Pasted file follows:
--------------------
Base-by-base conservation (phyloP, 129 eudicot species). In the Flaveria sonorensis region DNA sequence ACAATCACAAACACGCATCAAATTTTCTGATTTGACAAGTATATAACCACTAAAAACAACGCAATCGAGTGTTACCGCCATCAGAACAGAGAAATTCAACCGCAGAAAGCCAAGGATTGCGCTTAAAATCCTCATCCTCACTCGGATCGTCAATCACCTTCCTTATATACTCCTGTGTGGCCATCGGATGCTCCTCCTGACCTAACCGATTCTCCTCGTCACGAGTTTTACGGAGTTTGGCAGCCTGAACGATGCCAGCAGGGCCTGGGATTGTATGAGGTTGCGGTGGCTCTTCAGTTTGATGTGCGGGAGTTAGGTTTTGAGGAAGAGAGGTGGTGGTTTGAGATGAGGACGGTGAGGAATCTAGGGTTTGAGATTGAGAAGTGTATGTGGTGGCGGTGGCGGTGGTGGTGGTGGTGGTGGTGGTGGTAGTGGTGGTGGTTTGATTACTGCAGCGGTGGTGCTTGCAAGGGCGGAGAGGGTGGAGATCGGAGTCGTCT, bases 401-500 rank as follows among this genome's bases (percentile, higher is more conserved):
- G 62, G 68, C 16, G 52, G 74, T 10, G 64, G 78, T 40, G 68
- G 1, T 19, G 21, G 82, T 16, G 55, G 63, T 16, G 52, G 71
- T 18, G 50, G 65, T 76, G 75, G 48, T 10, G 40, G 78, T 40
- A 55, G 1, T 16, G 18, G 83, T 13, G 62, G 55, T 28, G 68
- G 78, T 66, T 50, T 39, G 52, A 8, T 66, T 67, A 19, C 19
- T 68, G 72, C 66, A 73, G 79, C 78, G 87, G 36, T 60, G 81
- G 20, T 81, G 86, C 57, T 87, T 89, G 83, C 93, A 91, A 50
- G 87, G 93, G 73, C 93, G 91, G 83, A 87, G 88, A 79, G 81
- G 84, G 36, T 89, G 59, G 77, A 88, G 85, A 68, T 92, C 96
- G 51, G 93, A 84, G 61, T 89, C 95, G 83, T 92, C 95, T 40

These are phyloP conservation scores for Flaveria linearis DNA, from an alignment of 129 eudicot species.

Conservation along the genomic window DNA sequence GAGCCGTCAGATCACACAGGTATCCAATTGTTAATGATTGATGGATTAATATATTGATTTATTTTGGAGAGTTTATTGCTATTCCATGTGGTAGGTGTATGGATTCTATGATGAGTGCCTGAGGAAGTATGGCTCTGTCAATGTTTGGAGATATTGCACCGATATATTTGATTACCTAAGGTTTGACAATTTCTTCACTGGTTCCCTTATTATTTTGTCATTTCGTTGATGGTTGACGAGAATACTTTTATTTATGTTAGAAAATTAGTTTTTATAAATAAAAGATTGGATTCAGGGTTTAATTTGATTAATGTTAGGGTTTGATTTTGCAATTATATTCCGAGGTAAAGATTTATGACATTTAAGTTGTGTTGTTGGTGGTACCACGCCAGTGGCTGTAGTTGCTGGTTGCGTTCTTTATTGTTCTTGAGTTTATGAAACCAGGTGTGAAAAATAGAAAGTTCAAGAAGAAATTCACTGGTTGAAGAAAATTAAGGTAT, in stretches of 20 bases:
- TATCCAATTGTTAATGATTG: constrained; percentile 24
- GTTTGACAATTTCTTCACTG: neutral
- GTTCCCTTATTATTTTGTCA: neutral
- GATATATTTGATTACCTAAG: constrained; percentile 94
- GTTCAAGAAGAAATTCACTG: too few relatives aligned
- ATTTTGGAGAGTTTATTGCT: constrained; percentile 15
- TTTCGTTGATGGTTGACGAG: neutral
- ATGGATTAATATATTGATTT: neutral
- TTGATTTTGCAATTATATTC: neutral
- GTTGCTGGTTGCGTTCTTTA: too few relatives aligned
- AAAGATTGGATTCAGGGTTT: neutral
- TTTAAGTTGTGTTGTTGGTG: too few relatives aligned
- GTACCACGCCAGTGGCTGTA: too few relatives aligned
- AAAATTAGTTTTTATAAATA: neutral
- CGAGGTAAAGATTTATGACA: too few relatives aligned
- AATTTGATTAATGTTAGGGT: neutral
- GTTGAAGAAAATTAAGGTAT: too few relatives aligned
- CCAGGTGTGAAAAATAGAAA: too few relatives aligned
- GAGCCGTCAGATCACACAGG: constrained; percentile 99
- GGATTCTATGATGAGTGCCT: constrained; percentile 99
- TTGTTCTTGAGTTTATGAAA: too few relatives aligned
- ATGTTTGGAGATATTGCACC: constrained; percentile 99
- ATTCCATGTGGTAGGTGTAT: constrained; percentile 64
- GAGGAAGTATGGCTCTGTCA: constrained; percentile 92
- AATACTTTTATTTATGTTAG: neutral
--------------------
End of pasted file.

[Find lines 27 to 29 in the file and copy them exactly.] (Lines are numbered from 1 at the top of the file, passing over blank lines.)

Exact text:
- AAAATTAGTTTTTATAAATA: neutral
- CGAGGTAAAGATTTATGACA: too few relatives aligned
- AATTTGATTAATGTTAGGGT: neutral